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THAILAND

 (1766km -  36days)

 

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20 May - Hat Yai – Phatthalung - 110 km

I left Hat Yai on the back roads, and what an exciting day it turned out to be.  The road led me slap-bang through the centre of the Friday market, to the great amusement of the locals. I knew I was off the beaten track as not only were all the road signs in Thai, but the kids were scared of me, the people I spoke to thought it impossible to reach Bangkok by bicycle, and not even the mange dogs chased me. The real indicator, however, was the “reading tree,” where a pair of communal reading glasses were hanging from a branch at a roadside tree—clearly for the use of anyone who needed reading glasses. The road continued past large rubber tree plantations, small villages, and a multitude of temples.

 

I even managed to fall off my bicycle, something I have not done in years! It was more a case of sliding off the road than falling off the bike, as somehow, the road sloped so severely that I just slid right off! Oops! All of this occurred between bouts of rain. Fortunately, I was lucky enough to find shelter each time the heavens opened up. Around 5 pm, I cycled, dripping wet, into Phutthalung, found a room for 250 baht, and set off to the night market for food. Never go to the night market hungry! I also discovered that it was an important Buddhist holiday, and therefore, no beer was sold! *Sigh* I will just have to drink water tonight.

 

21 May - Phutthalung – Thung Song - 90 km

A rather important document I had sent via HDL from India never arrived in Cape Town. Now, more than two weeks later, still nada/nothing/niks! Oy, the Indian post and I don’t seem to gel very well. Of course, I had a tracking number, but its status is “number not activated.” I have searched the internet but could not even find the telephone number for the DHL Fort Kochi branch. The DHL customer care was equally useless, and my only remaining option was to email Henry from Kevin's Homestay (where I stayed) to ask him for the number. In the meantime, I scanned the area for a courier company to resend the document; the closest DHL office was it Krabi, 220 kilometres west!

 

This morning, I headed out, hung some flower garlands on the bike for good luck, pulled my cap down and headed down the road; what must be done, must be done. Seventy kilometres down the road and 20 kilometres before I had to turn off the main road for Krabi, an email came in from Henry. Not only did he get me the number but he physically went there, spoke to them, and got all the details about the document as well as the new tracking number. There are some amazing people in this world!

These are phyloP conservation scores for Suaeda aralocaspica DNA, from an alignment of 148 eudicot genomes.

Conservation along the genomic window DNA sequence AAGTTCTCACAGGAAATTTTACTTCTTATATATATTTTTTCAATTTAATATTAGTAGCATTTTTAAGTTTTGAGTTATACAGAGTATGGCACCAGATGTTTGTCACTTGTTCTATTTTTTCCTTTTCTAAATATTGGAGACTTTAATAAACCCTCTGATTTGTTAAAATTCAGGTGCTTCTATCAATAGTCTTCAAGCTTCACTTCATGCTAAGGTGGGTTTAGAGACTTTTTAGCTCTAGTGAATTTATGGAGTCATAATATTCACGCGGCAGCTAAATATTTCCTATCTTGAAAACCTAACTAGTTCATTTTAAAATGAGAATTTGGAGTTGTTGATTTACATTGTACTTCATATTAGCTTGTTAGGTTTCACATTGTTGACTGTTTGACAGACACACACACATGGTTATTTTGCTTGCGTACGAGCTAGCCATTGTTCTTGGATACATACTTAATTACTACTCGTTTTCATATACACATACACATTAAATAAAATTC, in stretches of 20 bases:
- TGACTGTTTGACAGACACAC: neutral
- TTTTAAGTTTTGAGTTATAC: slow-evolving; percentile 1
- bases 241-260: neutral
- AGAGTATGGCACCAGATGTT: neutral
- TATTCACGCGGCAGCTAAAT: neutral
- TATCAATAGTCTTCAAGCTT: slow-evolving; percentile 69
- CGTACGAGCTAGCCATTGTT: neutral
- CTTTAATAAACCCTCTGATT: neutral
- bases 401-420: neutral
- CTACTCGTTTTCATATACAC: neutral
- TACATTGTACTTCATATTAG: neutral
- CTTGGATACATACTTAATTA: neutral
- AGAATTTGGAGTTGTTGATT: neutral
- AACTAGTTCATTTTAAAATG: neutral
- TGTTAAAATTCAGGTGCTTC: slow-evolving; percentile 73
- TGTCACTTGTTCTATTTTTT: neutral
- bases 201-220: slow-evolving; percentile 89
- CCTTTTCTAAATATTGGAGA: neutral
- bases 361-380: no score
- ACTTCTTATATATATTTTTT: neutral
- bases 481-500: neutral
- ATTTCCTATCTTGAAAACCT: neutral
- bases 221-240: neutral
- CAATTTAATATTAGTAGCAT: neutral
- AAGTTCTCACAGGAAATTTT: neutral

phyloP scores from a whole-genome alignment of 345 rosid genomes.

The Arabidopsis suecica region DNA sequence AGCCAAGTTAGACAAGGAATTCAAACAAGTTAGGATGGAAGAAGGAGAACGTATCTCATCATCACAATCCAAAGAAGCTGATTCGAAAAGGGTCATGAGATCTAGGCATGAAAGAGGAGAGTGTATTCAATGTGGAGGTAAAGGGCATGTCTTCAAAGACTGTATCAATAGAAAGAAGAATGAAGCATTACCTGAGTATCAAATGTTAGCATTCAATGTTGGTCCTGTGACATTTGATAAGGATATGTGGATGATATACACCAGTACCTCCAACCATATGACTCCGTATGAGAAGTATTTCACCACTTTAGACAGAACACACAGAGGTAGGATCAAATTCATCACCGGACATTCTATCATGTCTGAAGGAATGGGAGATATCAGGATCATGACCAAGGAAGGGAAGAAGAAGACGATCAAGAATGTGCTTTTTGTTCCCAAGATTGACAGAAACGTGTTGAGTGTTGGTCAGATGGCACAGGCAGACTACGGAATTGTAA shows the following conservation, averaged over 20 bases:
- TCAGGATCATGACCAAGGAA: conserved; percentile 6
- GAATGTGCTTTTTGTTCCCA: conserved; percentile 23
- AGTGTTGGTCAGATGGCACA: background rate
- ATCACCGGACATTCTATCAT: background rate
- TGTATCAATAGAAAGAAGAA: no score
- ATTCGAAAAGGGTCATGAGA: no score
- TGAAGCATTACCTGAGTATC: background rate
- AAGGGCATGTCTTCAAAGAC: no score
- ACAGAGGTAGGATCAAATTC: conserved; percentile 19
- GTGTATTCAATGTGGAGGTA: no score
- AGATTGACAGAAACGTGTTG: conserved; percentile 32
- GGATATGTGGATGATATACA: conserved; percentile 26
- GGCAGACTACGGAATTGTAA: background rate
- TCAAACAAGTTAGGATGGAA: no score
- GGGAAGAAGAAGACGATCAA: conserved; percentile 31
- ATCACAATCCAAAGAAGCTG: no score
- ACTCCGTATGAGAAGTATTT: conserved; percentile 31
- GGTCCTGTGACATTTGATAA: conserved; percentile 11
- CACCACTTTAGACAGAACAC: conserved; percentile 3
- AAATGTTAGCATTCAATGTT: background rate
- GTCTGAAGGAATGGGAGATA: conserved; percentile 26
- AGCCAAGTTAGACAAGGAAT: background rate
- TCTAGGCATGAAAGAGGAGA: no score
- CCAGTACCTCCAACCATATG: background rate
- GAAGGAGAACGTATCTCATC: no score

Apparently, the document has arrived in Cape Town, but it is on hold as they had not charged sufficiently to cover the delivery. Have you ever!?  I wonder how long they were going to leave it before contacting me. Again, it boggles the mind. I could never thank Henry enough for his effort. I found a room in Tung Song just to make sure all was sorted before I continued.

 

22 - 23 May - Thung Song

I decided to lie low in Thung Song to double check that the document had, in fact, arrived in Cape Town and that it would not be necessary for me to cycle to Krabi. I did just about nothing the entire day except eat. I ate everything in sight and only stopped short of going into KFC. I started at the morning market and slowly ate my way through the day, all the way up to the night market. In the process, I came upon the most fascinating Chinese festival in Thung Song. Devotees walked the streets with cheeks pierced by metal spikes, accompanied by a whole procession of dancers/actors and, of course, the ever-present fireworks. It was a colourful and very noisy affair, not to mention bizarre!

 

As the day wore on, I felt increasingly weak, and by night time, I had quite a fever. I feared that I could be coming down with dengue fever again, as my whole body ached, and I had an upset stomach. I tossed and turned the whole night but finally fell sleep around 3:30 am. I woke again around 6:30 am, as there was quite a racquet going on outside, and found that the fever had subsided. I decided to stay put and hoped that I would feel better the following day. That was so weird, having such a fever in the night and all gone in the morning. I was not complaining; I just found it odd.

 

When off the beaten touristy track, I always find it surprising how little English is being spoken. Not that it is surprising, as English is not one of their official languages, so why would they speak it? English was not even spoken in the hotel I was staying at, but then again, it is not too difficult to indicate your intentions when walking through the doors of a hotel. As I was not feeling too well, I thought of ordering a basic pizza instead of eating my usual fried noodles. Now, that proved a lot more difficult!  In the end, I gave up and had my standard fried noodles. I also got word that the document I posted in India had been traced and (after many phone calls) had, finally, arrived at its destination. Hallelujah! I was ready to move on again.

 

24 May - Thung Song – Surat Thani - 110 km

Someone recently asked if I still found cycling touring interesting and exciting after nine years on the road. Needless to say, I love my life and still find a new destination as exciting as the first day. This morning, on leaving Thung Song, I unexpectedly caught a glimpse of my reflection in a shopfront window. It put a big grin on my face as I thought I’m one of the luckiest people on the planet. It may not always be easy or comfortable, but then who’s life is without its ups and downs and saddle sores, figuratively speaking?